TV Tropes Needs Your Help
View Kickstarter Project
Big things are happening on TV Tropes! New admins, new designs, fewer ads, mobile versions, beta testing opportunities, thematic discovery engine, fun trope tools and toys, and much more - Learn how to help here
and discuss here
This is a door that opens to a location other than the one behind it; in time, space, and even outside of it!
This door may be a Cool Gate
, but it can be of much more mundane make and manufacture.
How does this door bend space and time like a Dali painting? It may be a technological teleportation device
, a Time Machine
(or both). It could also be made through magic (which usually justifies it being otherwise mundane looking), and may lead to the Magic Land
, Spirit World
or Dark World
. Lastly, it may be some form of "naturally" occurring gateway of Eldritch origin that leads to an Alternate Dimension
See also Cool Gate
, Portal Network
, Portal Book
and Portal Pool
of Teleporters and Transporters
open/close all folders
Anime and Manga
- Bleach: The Gate To Hell.
- Bleach also had the senkaimon (a gate that looked like a big sliding door) that Soul Reapers could create to travel from the world of the living to the Soul Society (Captain Kuchiki uses one early in the series to return himself, Rukia and Renji).
- One of Doraemon's recurring tools is the "Anywhere Door", which when walked through brings you to any location you tell it, as long as you made sure you worded your request carefully.
- The door leading out of Howl's Moving Castle.
- Done interestingly in Blue Exorcist, where the doors are completely mundane- it's the key that is used to open it which changes the location. This is a necessary system to get around True Cross Academy due to all the anti-demon traps.
- The Authority can call The Carrier for a Door to anywhere in the world, or back to the Carrier, and at least once to parallel universes.
- The Matrix Reloaded. The doors that can open to different locations depending on which person or key opens them.
- Done in Monsters, Inc. with the doors that serve as portals from the monsters' office building to the bedrooms of children they're supposed to scare.
- Beetlejuice. Following the instructions in a book, the ghostly protagonists use chalk to draw a door on a wall, open it and walk through it into the afterlife bureaucracy.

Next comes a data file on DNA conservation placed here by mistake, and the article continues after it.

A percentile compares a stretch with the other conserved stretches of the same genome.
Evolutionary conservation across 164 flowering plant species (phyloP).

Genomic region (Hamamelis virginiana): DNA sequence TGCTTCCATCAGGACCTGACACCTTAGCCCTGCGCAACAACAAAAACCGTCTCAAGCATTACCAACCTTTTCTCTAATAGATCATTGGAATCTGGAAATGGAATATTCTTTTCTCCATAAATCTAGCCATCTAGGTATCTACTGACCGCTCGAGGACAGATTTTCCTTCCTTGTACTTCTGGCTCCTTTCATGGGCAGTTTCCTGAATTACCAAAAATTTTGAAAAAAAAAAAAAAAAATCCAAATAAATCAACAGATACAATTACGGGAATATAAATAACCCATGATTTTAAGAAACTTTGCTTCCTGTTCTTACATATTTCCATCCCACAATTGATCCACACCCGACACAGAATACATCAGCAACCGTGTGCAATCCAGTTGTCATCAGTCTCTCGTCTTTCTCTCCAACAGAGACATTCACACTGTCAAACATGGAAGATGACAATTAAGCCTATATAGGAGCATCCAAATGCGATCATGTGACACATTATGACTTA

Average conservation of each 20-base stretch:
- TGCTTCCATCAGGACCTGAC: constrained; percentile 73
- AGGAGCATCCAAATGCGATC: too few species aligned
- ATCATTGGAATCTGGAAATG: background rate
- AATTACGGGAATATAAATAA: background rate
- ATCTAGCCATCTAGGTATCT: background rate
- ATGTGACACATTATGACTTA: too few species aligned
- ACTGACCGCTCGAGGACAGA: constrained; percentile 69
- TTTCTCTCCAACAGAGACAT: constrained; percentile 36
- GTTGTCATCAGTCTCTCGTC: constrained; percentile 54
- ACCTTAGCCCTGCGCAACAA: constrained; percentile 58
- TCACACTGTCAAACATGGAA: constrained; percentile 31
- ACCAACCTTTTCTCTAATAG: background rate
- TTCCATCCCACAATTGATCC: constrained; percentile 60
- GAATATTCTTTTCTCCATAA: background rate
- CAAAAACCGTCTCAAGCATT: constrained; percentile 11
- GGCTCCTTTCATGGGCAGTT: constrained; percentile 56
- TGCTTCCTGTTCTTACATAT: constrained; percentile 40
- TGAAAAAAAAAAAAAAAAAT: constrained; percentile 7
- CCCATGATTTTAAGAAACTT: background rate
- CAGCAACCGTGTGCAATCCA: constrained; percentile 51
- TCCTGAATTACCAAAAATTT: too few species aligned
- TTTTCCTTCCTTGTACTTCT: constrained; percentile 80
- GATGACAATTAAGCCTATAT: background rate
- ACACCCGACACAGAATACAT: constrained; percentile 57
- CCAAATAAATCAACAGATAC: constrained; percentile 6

- Likewise in Pan's Labyrinth, in which Ofelia uses a piece of magical chalk to create a door to the Pale Man's realm.
- In The Adjustment Bureau, the Adjustors use any door to travel to any other door.
- The Rift from Pacific Rim.
- Blink from X-Men: Days of Future Past has the mutant power to create these at will.
- Dan Simmon's Hyperion Cantos overcomes the problem of space travel and communication with two different systems. The space travel system is essentially portals. Some very wealthy homes consist of rooms on different planets connected by these portals.
- In Neil Gaiman's Neverwhere (book and show), Door and her family can open up doors anywhere. Their home is a bunch of unconnected rooms.
- The door in Dan Abnett's Ravenor, a plain wooden door that opens through space and time. Originally, it used by special trained operators, to let the questions of those who came to them direct it; when the house was broken, Ravenor operated it to put his powerful psionic abilities into play.
- Susan Cooper's The Dark Is Rising series. Powerful Old Ones (such as Merriman Lyon) are able to summon a magical gate (which looks like a pair of doors) that allows travel through time and space.
- John DeChancie likes this trope; his Castle Perilous has 144,000 doors, each leading to an Alternate Universe, and they don't just wait for you to walk through—the portals wander, and actively seek out those who want to travel or get away. His Skyway series has "Tollbooths" (no doubt named as a Shout-Out to The Phantom Tollbooth) which use miles-tall columns of virtual particles to create wormholes linking a vast Road across thousands of planetary surfaces.
- In The Redemption of Althalus by David Eddings, the protagonists live in a house with as many rooms as they like, as large as they like (they occasionally have armies on the march through the corridors) and can open doors to literally anywhere on command. One of the protagonists attempt, out of curiosity, to open a door to "nowhere"—although they avert the attempt before they succeed, the concept is enough to freak out their patron goddess something fierce.
- The door leading out of the title castle in Diana Wynne Jones' Howl's Moving Castle.
- The redstone doorways in The Wheel of Time look like empty doorframes, but walking through one will transport you to a dimension populated by weird aliens who see the future or grant wishes.
- The Wheel of Time has them in at least three flavors: the aforesaid redstone doorways, the Waygates built of finely carved white stone and having nice reflection visual effect, and the One Power-created Gateways for Skimming (travel via subspace) and Traveling (instant teleportation).
- There are also Portal Stones, which are Exactly What It Says on the Tin. They link not only to other portal stones in the world, but also to Portal Stones in Parallel worlds. Very handy, if not well understood at all.
- The title tollbooth of Norman Juster's The Phantom Tollbooth.
- The Forgotten Door by Alexander Key. An inter-dimensional machine/gate.